Nucky frowns and tells Jimmy to get Chalky on the phone, but Eddie’s on the line. Before Nucky can verbally cut his balls off some more, Eddie announces that it’s just come over the wire – women have received the right to vote! How’s that for a game-changer?
Margaret appears unaware of the change in her fortune, as we head to her house to find her sitting in the parlor reading The Wonderful Wizard of Oz to Teddy and Emily. Richard cautiously approaches, but stops and turns around when the children get visibly uncomfortable.
I have to believe that children growing up in a town that featured freakshows as one of its main attractions would have been taught to behave a little better in the presence of one of said freaks.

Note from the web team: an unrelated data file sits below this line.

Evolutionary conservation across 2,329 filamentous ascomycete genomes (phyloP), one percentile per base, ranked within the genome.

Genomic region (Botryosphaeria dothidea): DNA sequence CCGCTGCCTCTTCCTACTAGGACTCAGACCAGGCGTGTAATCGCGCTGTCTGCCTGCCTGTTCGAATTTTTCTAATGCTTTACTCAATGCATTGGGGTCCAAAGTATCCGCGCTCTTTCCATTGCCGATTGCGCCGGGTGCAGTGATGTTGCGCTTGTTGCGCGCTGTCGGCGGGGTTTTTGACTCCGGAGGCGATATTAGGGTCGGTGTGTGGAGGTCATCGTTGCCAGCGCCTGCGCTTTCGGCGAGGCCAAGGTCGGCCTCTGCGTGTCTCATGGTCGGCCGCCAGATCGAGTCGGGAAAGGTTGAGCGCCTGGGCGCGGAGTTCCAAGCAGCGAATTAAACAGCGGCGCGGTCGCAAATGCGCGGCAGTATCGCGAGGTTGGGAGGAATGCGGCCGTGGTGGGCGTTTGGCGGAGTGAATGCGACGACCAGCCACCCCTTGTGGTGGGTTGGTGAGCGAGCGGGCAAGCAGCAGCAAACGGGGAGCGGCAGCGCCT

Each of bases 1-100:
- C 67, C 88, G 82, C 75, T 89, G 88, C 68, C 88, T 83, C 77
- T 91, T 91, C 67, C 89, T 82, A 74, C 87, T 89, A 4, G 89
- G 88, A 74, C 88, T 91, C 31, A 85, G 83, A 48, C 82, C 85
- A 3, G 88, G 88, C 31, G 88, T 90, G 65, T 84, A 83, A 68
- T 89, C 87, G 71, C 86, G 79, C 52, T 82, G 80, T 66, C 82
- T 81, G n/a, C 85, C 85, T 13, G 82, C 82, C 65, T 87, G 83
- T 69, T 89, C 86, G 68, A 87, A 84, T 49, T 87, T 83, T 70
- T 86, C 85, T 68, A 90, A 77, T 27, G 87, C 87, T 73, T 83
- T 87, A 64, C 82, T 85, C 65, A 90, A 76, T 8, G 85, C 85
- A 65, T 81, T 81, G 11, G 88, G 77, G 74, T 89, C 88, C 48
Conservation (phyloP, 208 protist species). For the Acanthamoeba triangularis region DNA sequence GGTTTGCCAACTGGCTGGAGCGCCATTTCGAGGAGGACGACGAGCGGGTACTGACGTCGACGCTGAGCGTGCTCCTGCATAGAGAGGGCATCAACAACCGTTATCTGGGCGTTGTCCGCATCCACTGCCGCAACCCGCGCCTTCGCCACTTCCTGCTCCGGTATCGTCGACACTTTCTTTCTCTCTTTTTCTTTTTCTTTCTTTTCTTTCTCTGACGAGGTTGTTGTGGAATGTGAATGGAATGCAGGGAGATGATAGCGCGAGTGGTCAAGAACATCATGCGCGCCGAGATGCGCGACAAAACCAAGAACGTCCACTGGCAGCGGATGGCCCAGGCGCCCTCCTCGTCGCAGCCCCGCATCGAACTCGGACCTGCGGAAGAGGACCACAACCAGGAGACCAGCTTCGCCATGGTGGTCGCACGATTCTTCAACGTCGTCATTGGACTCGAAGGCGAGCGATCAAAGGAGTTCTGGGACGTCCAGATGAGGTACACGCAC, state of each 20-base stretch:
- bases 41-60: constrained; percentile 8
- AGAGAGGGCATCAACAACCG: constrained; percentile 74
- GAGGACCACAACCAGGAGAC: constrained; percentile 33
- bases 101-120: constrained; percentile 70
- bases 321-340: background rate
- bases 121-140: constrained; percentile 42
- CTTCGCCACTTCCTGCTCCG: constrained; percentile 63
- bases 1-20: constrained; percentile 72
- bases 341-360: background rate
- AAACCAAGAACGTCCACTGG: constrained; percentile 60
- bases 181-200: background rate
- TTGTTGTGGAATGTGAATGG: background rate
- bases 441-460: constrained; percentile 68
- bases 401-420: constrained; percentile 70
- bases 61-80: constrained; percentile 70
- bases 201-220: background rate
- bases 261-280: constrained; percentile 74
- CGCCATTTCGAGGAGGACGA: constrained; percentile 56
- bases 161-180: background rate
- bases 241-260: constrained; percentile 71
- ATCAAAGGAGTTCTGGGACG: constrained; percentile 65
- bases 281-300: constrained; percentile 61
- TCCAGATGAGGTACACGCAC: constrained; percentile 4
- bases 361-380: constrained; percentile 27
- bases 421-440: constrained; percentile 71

Margaret’s conscience finally overtaking her own discomfort, she invites Richard to join them for the reading. Very pleased to do so, he cops a squat across from the kids who still look a little skeeved. Margaret resumes reading and gets to a passage about the Tin Woodsman. Richard’s listening closely, and when she shows him a picture of the character, he smiles (…ish) and says, “That’s me.” The kids don’t get it, so he taps his mask, tells them he’s the Tin Woodsman and it feels like he needs some oil. The kids laugh and ask Margaret if it really is him. It is, she answers, he’s directly from Oz and there couldn’t be anybody better to guard their home.
Hearts will never be made practical until they can be made unbreakable, but he’d like one just the same…